Scientist reveals hurricane season predictions based on how much interns can drink

Fringer Cat

The process scientists use for making hurricane predictions prior to every season isn’t nearly as scientific as one might think.

According to a prominent scientist at Colorado State University’s Department of Atmospheric Sciences — the group that releases annual predictions on the number of storms they expect to occur in a given hurricane season — the much-hyped numbers shockingly all comes down to how well a particular person on the team can hold his or her alcohol.

“Every year we take the new intern to happy hour on their first day and have them down as many alcoholic drinks as they can,” said Dr. Ryan Hudson, the lead scientist since 1996. “Depending on that number, we get our prediction. It’s surprisingly accurate.”

This year’s intern, Daniel Yon, made it to seven drinks before passing out.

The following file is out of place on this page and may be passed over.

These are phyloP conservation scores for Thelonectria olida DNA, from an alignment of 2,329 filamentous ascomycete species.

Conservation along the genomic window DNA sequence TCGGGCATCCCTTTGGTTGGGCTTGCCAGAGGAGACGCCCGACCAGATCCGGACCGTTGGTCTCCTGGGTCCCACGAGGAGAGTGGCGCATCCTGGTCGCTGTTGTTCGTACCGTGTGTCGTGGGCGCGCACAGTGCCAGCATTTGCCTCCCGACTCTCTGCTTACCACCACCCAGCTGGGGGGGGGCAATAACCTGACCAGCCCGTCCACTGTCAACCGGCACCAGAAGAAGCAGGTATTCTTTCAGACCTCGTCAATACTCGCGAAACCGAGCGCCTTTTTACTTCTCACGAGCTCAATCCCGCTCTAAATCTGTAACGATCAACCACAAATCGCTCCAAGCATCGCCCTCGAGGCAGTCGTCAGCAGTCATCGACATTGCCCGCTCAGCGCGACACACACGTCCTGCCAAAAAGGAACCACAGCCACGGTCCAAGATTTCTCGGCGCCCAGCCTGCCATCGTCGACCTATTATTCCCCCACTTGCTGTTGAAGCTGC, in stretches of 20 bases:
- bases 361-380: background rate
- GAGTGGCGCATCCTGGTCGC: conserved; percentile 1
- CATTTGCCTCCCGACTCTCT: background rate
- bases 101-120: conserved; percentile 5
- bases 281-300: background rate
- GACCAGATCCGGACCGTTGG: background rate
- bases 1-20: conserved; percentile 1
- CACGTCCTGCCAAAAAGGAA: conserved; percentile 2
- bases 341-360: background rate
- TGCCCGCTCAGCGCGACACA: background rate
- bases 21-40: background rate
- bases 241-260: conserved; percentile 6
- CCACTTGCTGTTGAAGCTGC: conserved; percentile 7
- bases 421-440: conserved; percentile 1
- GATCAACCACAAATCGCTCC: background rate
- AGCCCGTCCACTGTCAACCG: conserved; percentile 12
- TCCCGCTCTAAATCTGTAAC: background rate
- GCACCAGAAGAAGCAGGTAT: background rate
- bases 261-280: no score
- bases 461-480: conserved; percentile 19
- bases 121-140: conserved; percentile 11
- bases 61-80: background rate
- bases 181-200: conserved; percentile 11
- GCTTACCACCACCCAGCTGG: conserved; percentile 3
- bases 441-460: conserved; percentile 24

“We used to crunch a lot of data to make the predictions, but oh my Cthulhu was that boring. So as we say in science, alcohol is a solution,” Dr. Hudson said.

Based on the numbers Yon ran, CSU forecasters announced a pre-season prediction of thirteen named storms for this year with seven hurricanes — two of them major. The number of hurricanes reflects how many bathroom trips the intern makes after breaking the seal, and the major storms the number of times he or she vomits.

“Yon will probably try to reclaim some of his pride soon and give it another go. So, be on the lookout for our revised hurricane predictions.”